Screening for sickle cell and beta thalassaemia

Interview 07

Female
Age at interview: 37

Brief outline: Mother has hameoglobin SC disorder; partner is a sickle cell carrier. Had CVS in two pregnancies. In third pregnancy chose not to have diagnosis; baby born with sickle cell anaemia and has since had a stroke, which the mother did not realise could happen.

Background: Full-time mother, single, three children aged 10, 8 and 4. Ethnic background/nationality' Black African.

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This mother has haemoglobin SC disorder; in her first pregnancy she discovered her partner was a sickle cell carrier. They were shocked to discover this, as he had always been fit and active. They now know that being a carrier does not affect your general health. They decided to have CVS (chorionic villus sampling) in the first two pregnancies. The first baby was diagnosed with SC disorder, like her mother. They knew they wanted to continue with the pregnancy, but she was glad to be able to prepare herself to have a baby with the condition. The second baby was found to be a carrier only.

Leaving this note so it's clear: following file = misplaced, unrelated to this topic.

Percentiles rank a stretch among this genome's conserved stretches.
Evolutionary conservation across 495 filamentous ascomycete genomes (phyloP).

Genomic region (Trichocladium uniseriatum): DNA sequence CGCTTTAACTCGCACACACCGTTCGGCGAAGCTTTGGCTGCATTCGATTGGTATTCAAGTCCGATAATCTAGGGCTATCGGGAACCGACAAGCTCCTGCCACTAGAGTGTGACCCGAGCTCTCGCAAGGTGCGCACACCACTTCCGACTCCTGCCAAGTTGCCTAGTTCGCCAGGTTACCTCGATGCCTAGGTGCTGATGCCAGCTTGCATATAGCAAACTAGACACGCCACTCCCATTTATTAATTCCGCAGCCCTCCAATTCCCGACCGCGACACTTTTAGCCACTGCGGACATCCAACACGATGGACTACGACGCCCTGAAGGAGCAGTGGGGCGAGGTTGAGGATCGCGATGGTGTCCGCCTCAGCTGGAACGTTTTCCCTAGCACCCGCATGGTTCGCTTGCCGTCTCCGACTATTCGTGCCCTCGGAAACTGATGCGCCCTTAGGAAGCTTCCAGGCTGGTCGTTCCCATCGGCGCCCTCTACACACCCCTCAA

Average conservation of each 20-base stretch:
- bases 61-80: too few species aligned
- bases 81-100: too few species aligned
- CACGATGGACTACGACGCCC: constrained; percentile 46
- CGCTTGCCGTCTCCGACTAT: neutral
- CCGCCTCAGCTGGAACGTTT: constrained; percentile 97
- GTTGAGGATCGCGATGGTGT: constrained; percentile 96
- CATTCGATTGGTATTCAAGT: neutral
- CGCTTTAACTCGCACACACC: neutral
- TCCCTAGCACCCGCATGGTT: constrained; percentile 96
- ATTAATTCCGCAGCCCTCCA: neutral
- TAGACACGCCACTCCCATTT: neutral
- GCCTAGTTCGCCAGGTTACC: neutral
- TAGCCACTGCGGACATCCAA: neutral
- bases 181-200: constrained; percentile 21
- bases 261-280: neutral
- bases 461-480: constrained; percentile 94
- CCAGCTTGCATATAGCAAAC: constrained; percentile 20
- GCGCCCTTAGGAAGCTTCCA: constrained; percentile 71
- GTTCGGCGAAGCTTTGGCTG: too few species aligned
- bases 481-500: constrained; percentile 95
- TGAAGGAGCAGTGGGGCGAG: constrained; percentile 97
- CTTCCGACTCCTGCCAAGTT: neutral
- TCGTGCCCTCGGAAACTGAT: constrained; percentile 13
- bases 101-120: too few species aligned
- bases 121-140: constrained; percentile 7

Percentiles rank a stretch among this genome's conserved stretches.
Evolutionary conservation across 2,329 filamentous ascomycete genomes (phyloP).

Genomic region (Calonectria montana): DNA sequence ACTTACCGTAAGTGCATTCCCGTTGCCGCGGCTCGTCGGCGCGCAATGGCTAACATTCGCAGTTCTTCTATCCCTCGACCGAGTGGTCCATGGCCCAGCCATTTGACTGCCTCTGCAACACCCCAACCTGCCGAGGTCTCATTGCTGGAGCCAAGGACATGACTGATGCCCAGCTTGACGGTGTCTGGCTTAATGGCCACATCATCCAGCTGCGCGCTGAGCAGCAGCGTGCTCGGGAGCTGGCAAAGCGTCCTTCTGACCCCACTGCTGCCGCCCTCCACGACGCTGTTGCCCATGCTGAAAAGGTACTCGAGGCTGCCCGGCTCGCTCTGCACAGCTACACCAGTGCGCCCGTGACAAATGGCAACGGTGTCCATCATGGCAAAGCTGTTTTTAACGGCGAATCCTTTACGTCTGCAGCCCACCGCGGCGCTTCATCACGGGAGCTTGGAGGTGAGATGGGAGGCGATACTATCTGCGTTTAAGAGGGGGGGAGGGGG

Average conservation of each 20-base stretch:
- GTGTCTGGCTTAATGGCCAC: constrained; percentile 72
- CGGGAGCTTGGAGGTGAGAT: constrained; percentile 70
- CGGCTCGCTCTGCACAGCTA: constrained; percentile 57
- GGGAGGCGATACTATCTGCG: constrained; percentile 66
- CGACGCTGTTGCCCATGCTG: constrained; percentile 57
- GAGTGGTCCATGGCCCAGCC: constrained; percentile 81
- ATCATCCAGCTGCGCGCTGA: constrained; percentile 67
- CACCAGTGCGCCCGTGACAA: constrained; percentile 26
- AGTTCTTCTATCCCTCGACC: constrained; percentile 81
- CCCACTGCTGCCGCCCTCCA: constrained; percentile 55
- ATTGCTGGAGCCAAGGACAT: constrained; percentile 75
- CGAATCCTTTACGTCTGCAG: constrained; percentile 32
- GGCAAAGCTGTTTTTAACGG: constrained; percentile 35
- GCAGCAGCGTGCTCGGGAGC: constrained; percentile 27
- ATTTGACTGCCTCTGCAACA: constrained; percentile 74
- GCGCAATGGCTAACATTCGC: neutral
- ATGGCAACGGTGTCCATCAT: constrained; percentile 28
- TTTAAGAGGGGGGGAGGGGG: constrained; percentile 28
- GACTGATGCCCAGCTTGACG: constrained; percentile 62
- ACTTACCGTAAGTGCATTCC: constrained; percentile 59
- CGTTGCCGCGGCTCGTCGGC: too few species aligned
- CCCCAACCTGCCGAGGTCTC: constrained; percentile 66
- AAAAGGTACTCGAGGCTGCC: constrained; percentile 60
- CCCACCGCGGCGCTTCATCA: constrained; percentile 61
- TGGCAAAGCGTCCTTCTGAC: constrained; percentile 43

In her third pregnancy she chose not to have diagnosis. This was partly because she found CVS quite painful, and she decided she would rather not have the anxiety during pregnancy. They were shocked when newborn testing showed the baby had sickle cell anaemia. The first child (with SC disorder) has had many crises and caring for her has been quite difficult. The third child had been very well until recently, when she had a stroke resulting from the sickle cell anaemia. The mother did not realise this was a possibility, and now feels she would have liked more information about complications associated with sickle cell anaemia before deciding whether or not have antenatal diagnosis. Although the child has recovered well, it is a constant worry that it may happen again.

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